Isolation allows you to use a PlayStation 4 Camera or Kinect to track your head movements and noise levels in the room. The latter is inconsistent, the alien not registering our claps as it passed, while at other times it would pounce on us for seemingly no reason at all. The head tracking works better, but doesn’t feel as natural as it might have done due to the modicum of lag between your own movements and those onscreen, and the fact that you still have to hold L1 to peek. Still, physically leaning around cover to keep an eye on the creature just feet from you remains a rush, even if pressing a button somewhat undermines the immersive effect. from the DualShock 4 speaker. Brilliantly, the noise it makes in-game will also alert nearby threats to your location, which can lead to some unpleasant demises if you happen to pull the device out at the wrong moment. You also have a Security Tuner, used to hack terminals and some locked doors through a variety of short minigames, such as matching glyphs, which can be intensely fraught when you can hear the alien prowling nearby. Other doors require wrenches or cutting tools to bypass, so finding the right gear will open up previously inaccessible areas of the station, and you’ll regularly backtrack through its lightly bounded spaces.
Thanks to the game’s meticulous design and lighting, you’ll never tire of moving around Sevastopol. More important, though, is the alien itself: across our 20-plus hours of play, it didn’t once behave incongruously or do anything to lessen its impact. The story fares less well, overreaching itself when what feels like the climax is followed by a several more hours of running about, during which the studio comes perilously close to letting Cameron’s influence drown out Scott’s.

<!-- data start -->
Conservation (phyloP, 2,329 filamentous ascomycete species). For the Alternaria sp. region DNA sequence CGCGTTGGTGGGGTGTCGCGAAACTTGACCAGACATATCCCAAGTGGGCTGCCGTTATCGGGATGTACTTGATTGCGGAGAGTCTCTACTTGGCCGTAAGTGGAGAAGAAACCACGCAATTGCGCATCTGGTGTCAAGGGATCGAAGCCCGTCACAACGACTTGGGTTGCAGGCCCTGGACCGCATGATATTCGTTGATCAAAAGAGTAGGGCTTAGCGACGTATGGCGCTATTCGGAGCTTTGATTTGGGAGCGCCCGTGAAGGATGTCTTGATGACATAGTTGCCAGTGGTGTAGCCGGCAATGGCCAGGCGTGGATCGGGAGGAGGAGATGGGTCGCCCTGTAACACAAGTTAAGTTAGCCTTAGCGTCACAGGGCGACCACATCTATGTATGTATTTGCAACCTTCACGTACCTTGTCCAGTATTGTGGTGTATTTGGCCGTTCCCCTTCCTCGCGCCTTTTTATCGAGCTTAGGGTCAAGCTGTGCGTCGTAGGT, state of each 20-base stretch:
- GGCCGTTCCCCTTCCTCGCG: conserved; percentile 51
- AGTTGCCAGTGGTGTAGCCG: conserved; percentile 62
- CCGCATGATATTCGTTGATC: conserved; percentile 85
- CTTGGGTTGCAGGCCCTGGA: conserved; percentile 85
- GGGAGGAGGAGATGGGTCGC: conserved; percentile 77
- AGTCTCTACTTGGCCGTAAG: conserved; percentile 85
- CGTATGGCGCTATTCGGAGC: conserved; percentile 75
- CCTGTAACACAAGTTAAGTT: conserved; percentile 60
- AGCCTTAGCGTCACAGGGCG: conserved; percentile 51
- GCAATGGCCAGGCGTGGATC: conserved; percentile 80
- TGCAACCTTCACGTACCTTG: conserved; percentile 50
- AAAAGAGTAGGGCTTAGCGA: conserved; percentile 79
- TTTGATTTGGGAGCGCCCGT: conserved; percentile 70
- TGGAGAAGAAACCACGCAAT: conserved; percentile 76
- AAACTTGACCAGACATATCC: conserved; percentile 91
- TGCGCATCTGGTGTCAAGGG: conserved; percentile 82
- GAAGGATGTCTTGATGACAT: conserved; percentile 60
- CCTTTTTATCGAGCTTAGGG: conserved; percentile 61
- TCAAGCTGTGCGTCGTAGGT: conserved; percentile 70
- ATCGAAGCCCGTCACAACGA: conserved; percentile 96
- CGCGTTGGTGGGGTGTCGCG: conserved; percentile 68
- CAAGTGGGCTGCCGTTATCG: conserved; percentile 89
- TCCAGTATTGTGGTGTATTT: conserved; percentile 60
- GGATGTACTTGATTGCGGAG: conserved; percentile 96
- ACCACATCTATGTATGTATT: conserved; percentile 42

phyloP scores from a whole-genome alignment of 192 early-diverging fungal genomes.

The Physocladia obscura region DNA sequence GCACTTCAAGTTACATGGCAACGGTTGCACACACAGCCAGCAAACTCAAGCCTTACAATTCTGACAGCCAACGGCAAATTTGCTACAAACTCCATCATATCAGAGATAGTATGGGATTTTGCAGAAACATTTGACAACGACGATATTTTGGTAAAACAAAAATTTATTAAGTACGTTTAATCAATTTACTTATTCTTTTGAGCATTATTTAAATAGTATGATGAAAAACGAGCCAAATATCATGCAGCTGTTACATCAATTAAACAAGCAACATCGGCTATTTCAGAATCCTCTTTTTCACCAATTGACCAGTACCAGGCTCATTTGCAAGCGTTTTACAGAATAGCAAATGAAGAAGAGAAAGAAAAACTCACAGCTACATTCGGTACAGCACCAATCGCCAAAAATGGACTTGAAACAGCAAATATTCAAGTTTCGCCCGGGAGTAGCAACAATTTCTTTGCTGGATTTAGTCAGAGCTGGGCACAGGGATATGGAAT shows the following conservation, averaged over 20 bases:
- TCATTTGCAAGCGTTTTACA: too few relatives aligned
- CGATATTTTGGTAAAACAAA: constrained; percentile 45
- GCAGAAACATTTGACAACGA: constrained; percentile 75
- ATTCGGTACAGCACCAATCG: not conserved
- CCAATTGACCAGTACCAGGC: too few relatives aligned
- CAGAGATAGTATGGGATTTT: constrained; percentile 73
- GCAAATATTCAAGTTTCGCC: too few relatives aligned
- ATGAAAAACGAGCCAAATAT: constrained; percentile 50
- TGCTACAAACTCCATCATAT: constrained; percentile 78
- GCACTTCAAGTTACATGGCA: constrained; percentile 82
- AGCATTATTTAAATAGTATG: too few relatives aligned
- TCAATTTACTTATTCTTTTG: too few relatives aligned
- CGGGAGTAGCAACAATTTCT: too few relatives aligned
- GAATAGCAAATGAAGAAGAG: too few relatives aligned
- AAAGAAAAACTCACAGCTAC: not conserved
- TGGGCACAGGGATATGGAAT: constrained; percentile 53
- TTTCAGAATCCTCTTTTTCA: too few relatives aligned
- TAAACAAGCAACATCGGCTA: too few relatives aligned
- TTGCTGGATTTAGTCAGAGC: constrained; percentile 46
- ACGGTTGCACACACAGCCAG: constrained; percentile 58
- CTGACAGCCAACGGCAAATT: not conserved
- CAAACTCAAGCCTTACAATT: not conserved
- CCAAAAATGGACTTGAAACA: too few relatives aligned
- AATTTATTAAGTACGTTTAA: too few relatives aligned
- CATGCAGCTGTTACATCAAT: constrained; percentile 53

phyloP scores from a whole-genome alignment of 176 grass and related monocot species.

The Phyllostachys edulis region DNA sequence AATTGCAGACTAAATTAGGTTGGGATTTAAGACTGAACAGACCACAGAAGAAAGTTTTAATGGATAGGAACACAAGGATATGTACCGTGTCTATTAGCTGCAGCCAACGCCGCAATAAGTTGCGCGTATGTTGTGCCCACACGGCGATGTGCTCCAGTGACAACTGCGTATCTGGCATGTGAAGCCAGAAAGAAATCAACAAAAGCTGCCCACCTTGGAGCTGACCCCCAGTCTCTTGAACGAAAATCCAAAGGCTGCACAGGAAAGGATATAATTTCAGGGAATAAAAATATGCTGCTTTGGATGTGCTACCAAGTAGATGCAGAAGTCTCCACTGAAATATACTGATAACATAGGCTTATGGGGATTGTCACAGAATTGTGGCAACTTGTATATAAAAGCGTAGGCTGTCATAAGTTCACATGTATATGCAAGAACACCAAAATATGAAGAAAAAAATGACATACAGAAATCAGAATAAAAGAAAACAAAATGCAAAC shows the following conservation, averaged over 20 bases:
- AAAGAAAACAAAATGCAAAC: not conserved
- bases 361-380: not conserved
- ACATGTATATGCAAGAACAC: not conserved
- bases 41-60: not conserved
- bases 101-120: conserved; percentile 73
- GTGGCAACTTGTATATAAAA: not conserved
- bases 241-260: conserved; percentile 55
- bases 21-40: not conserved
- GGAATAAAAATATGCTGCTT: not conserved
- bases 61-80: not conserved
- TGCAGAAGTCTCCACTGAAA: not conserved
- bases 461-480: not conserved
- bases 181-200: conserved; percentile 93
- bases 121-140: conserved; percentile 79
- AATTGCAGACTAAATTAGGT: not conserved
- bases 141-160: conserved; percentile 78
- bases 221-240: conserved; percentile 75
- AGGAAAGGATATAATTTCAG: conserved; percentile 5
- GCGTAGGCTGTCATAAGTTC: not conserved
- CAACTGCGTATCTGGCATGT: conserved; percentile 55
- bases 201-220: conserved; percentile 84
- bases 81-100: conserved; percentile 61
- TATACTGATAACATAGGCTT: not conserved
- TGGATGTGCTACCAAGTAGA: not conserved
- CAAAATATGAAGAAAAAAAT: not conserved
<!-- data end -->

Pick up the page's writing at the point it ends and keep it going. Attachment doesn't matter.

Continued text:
Even this can’t ruin the brilliance of the core systems or the exquisitely orchestrated atmosphere in a game possessing some of the most terrifying sequences we’ve ever encountered. Unlike the creature at its centre, Isolation isn’t structurally perfect, but it is brilliantly hostile in a way that’s likely to shock many players. Here, Creative Assembly has crafted a survival experience that feels as fresh as it does familiar, and raised expectations for what a horror game can achieve. If only it had the script to match.